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作者 Jordan, Elizabeth Jean
書名 Creating and maintaining a student-centered culture at an international branch campus: A case study examining the roles of faculty, staff, and students at the University of Nevada, Las Vegas Singapore campus
國際標準書號 9781267077103
book jacket
說明 205 p
附註 Source: Dissertation Abstracts International, Volume: 73-04, Section: A, page:
Advisers: Mark P. Robison; Michael A. Diamond
Thesis (Ed.D.)--University of Southern California, 2011
In August 2006 the University of Nevada, Las Vegas (UNLV), through its internationally recognized program in Hospitality Administration, opened its first international branch campus in Singapore and graduated its first undergraduate cohort of 34 students in 2009. UNLV Singapore quickly expanded its scope of service; in the first three years undergraduate enrollment increased by 40 percent. In March 2010, UNLV Singapore partnered with the Singapore Institute of Technology to increase access for undergraduate Singaporean students and in August 2010, UNLV Singapore welcomed its largest cohort to date, 280 first-year students. UNLV Singapore purports to accomplish its student and researched-focused mission by creating and sustaining a student-centered learning environment. A single case study was conducted to determine how this Singapore campus differs from traditional brick and mortar home institutions in seeking to create and maintain a student-centered campus environment for UNLV's undergraduate program. Specifically, this case study addressed the formal and informal roles of faculty, staff, and students at the Singapore location and how they contributed to the creation and maintenance of the institutional culture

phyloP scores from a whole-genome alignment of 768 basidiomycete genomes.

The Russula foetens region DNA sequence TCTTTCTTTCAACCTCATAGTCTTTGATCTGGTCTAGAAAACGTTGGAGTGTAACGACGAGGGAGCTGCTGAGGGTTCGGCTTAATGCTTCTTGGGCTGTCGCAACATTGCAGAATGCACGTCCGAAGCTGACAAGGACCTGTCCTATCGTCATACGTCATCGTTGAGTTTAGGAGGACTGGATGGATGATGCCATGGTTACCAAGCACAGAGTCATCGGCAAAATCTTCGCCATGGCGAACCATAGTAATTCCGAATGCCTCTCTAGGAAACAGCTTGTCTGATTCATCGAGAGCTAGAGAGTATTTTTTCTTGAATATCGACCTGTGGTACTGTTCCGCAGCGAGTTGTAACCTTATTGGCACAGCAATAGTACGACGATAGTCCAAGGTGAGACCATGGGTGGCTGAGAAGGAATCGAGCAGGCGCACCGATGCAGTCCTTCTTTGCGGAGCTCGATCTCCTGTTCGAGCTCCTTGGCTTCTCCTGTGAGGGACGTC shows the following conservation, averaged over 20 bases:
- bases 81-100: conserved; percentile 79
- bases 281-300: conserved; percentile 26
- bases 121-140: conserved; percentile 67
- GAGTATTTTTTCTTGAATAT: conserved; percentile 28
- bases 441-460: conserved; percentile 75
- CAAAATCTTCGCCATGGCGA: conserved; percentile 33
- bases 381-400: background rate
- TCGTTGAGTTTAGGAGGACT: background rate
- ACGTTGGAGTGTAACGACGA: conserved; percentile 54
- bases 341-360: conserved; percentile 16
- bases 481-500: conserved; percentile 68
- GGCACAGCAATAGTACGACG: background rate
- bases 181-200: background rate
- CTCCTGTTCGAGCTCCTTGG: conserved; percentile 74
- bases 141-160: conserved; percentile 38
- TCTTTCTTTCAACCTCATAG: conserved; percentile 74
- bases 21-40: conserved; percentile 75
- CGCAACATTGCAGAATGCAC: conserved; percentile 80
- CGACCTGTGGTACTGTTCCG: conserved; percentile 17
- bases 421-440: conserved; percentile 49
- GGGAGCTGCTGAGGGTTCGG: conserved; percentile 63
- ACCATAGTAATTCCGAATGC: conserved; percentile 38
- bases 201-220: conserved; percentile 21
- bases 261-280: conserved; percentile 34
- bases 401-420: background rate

The principal finding from the analysis of interviews, participant observation, and written materials is that UNLV created a student-centered environment at its first international branch campus in Singapore by supporting holistic student development through elements found in the curriculum, co-curriculum, community, and culture. The results of student, faculty, and staff interviews demonstrate that the founding dean was the catalyst for creating an environment oriented to educating and producing student leaders that would become leaders in the hospitality industry. Students were given a variety of opportunities to assume informal and formal roles through the co-curriculum that allowed for the culture to grow and develop from student cohort to student cohort. Faculty and staff supported this process by engaging students both in and out of the classroom and promoting collaborative assignments and activities
School code: 0208
Host Item Dissertation Abstracts International 73-04A
主題 Asian Studies
Education, Higher Education Administration
Education, Leadership
Education, Administration
Alt Author University of Southern California. Education(Higher and Post-Secondary Education)
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